Retinopathy develops at similar glucose levels but higher HbA1c levels in people with black African ancestry compared to white European ancestry: evidence for the need to individualize HbA1c interpretation

L. R. Staimez, M. K. Rhee, Y. Deng, S. E. Safo, S. M. Butler, B. T. Legvold, S. L. Jackson, C. N. Ford, P. W.F. Wilson, Q. Long, L. S. Phillips

Research output: Contribution to journalArticlepeer-review

Abstract

Aims: To examine the association of HbA1c and glucose levels with incident diabetic retinopathy according to black African or white European ancestry. Methods: In this retrospective cohort study of 202 500 US Veterans with diabetes (2000–2014), measures included HbA1c, outpatient random serum/plasma glucose, and incident retinopathy [conversion from negative to ≥2 positive evaluations (ICD-9 codes), without a subsequent negative]. Results: At baseline, the study population had a mean age of 59.3 years, their mean BMI was 31.9 kg/m2, HbA1c level was 57 mmol/mol (7.4%) and glucose level was 8.8 mmol/l, and 77% were of white European ancestry (white individuals) and 21% of black African ancestry (black individuals). HbA1c was 0.3% higher in black vs white individuals (P < 0.001), adjusting for baseline age, sex, BMI, estimated glomerular filtration rate (eGFR), haemoglobin, and average systolic blood pressure and glucose. Over 11 years, incident retinopathy occurred in 9% of black and 7% of white individuals, but black individuals had higher HbA1c, glucose, and systolic blood pressure (all P < 0.001); adjusted for these factors, incident retinopathy was reduced in black vs white individuals (P < 0.001). The population incidence of retinopathy (7%) was associated with higher mean baseline HbA1c in individuals with black vs white ancestry [63 mmol/mol (7.9%) vs 58 mmol/mol (7.5%); P < 0.001)], but with similar baseline glucose levels (9.0 vs 9.0 mmol/l; P = 0.660, all adjusted for baseline age, sex and BMI). Conclusions: Since retinopathy occurs at higher HbA1c levels in black people for a given level of average plasma glucose, strategies may be needed to individualize the interpretation of HbA1c measurements.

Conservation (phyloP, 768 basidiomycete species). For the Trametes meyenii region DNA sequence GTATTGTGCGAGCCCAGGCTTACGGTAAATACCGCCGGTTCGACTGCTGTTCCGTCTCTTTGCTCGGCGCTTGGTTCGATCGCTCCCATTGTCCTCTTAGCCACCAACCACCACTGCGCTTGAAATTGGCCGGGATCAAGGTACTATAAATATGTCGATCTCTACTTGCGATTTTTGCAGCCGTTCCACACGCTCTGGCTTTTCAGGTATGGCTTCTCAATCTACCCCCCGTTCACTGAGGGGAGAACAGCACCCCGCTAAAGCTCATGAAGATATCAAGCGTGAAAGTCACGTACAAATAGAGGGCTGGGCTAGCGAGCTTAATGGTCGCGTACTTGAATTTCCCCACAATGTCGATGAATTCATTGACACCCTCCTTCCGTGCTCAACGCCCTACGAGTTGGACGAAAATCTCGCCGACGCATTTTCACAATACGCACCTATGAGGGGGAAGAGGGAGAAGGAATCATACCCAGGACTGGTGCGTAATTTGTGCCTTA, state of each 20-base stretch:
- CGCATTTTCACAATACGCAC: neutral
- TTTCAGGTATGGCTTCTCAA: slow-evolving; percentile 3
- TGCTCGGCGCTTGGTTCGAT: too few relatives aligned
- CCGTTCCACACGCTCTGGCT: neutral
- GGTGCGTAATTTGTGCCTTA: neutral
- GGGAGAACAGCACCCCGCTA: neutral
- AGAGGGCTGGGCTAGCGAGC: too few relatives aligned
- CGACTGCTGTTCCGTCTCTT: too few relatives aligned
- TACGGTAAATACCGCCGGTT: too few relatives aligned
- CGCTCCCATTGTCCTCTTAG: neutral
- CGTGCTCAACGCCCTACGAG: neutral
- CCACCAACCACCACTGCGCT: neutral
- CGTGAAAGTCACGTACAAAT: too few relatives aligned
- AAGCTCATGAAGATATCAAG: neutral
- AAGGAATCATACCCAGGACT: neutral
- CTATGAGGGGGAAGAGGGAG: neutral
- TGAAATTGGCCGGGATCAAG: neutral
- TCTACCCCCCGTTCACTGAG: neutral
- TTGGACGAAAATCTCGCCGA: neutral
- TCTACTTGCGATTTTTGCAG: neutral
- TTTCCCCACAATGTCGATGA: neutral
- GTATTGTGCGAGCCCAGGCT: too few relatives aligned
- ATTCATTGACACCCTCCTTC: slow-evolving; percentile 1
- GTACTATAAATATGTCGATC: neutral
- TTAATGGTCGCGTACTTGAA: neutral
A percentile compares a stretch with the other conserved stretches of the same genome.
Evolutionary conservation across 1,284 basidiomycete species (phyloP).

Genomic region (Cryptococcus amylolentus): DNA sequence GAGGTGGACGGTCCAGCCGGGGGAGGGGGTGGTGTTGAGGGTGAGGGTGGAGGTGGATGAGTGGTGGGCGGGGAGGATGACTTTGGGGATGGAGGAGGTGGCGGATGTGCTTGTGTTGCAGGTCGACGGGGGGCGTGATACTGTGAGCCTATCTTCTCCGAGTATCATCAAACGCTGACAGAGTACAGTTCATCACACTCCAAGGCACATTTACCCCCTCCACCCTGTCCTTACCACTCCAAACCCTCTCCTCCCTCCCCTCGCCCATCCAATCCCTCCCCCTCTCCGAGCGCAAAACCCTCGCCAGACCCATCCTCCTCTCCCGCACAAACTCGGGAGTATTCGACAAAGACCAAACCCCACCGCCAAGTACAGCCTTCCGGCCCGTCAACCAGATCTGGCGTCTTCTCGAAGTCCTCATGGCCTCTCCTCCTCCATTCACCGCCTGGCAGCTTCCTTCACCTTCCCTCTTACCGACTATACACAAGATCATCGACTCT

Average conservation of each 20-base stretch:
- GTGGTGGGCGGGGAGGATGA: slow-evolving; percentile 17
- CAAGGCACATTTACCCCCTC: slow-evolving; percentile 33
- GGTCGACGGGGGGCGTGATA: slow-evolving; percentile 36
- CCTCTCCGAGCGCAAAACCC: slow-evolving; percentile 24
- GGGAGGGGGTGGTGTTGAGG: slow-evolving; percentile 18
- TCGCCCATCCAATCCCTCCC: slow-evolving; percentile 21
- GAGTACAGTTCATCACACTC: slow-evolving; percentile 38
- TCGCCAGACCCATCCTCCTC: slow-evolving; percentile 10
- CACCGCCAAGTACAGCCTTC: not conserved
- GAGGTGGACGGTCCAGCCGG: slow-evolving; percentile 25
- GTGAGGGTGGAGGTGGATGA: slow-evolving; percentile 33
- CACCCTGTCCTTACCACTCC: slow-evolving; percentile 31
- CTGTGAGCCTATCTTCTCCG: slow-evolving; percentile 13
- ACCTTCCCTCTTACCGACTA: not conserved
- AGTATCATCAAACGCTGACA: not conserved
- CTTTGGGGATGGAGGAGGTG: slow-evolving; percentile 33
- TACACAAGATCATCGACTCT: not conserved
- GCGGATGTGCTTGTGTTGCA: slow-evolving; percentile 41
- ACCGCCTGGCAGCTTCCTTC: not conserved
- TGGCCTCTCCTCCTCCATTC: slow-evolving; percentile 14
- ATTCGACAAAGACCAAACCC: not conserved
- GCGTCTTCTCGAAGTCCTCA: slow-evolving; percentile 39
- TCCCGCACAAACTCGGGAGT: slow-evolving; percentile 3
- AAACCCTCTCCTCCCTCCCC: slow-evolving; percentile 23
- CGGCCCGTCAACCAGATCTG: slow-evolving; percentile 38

Original languageEnglish (US)
Pages (from-to)1049-1057
Number of pages9
JournalDiabetic Medicine
Volume37
Issue number6
DOIs
StatePublished - Jun 1 2020

PubMed: MeSH publication types

  • Journal Article
  • Research Support, Non-U.S. Gov't
  • Research Support, N.I.H., Extramural
  • Research Support, U.S. Gov't, Non-P.H.S.

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